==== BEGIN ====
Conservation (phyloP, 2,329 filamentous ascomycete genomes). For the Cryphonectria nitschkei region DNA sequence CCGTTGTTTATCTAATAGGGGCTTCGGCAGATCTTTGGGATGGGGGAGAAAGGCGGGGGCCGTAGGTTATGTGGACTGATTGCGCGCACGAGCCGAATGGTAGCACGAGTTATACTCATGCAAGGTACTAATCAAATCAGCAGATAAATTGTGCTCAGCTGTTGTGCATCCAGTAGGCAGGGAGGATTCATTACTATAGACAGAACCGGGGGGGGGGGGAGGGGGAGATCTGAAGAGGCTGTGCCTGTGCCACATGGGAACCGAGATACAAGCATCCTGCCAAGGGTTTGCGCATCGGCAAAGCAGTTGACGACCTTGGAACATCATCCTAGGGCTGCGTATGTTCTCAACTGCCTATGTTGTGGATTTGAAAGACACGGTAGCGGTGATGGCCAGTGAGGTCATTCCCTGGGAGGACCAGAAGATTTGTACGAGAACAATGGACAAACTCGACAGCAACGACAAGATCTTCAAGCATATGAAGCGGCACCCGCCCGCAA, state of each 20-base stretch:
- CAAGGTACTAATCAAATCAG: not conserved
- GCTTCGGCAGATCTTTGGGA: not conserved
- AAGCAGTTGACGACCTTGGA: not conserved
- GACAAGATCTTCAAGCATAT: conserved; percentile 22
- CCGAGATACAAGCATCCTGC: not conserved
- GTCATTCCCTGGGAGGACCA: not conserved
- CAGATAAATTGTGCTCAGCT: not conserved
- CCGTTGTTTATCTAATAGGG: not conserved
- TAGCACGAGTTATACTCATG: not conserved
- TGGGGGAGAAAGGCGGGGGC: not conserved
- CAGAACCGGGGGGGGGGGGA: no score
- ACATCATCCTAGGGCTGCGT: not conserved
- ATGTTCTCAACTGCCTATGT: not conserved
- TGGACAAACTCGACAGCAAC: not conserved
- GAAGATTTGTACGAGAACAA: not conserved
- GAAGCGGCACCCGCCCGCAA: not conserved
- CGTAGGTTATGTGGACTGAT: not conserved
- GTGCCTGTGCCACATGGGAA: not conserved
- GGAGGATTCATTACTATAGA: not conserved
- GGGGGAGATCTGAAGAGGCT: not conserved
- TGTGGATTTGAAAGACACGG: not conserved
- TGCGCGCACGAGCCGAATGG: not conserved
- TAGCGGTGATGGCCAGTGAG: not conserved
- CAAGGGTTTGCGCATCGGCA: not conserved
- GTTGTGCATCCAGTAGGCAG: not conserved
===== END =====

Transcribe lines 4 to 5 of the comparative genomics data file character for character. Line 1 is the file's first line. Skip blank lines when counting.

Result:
- AAGCAGTTGACGACCTTGGA: not conserved
- GACAAGATCTTCAAGCATAT: conserved; percentile 22